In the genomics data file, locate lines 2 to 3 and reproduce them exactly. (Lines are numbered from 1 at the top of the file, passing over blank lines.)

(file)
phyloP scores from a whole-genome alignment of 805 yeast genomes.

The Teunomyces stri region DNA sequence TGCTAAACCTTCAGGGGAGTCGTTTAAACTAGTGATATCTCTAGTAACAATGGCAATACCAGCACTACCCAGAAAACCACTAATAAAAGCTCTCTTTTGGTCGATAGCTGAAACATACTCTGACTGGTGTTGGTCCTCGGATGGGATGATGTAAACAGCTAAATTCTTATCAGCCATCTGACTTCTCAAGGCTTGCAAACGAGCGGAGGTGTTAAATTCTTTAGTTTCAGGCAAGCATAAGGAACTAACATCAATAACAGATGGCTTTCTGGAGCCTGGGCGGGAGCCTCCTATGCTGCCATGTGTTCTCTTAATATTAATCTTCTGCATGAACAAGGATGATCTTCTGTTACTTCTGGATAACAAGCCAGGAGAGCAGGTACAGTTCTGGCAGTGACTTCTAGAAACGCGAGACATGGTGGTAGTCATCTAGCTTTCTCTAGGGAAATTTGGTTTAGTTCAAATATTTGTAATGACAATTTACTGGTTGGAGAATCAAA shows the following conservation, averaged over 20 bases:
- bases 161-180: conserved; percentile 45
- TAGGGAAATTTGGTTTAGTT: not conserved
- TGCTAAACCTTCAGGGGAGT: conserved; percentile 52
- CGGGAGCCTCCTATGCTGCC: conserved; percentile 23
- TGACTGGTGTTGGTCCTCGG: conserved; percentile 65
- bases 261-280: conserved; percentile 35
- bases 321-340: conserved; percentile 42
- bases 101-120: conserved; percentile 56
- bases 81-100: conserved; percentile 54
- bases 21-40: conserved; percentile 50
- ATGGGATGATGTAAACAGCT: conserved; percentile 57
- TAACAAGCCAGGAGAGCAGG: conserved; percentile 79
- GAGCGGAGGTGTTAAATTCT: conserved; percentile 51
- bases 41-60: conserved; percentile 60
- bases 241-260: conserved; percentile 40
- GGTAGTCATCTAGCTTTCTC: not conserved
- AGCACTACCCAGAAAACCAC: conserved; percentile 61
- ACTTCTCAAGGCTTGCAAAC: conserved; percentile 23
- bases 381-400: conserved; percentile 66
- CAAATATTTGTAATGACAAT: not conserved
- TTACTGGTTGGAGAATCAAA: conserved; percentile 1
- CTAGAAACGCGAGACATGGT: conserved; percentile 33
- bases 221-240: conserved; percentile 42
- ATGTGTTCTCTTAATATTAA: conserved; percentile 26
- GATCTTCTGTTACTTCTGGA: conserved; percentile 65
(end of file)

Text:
The Teunomyces stri region DNA sequence TGCTAAACCTTCAGGGGAGTCGTTTAAACTAGTGATATCTCTAGTAACAATGGCAATACCAGCACTACCCAGAAAACCACTAATAAAAGCTCTCTTTTGGTCGATAGCTGAAACATACTCTGACTGGTGTTGGTCCTCGGATGGGATGATGTAAACAGCTAAATTCTTATCAGCCATCTGACTTCTCAAGGCTTGCAAACGAGCGGAGGTGTTAAATTCTTTAGTTTCAGGCAAGCATAAGGAACTAACATCAATAACAGATGGCTTTCTGGAGCCTGGGCGGGAGCCTCCTATGCTGCCATGTGTTCTCTTAATATTAATCTTCTGCATGAACAAGGATGATCTTCTGTTACTTCTGGATAACAAGCCAGGAGAGCAGGTACAGTTCTGGCAGTGACTTCTAGAAACGCGAGACATGGTGGTAGTCATCTAGCTTTCTCTAGGGAAATTTGGTTTAGTTCAAATATTTGTAATGACAATTTACTGGTTGGAGAATCAAA shows the following conservation, averaged over 20 bases:
- bases 161-180: conserved; percentile 45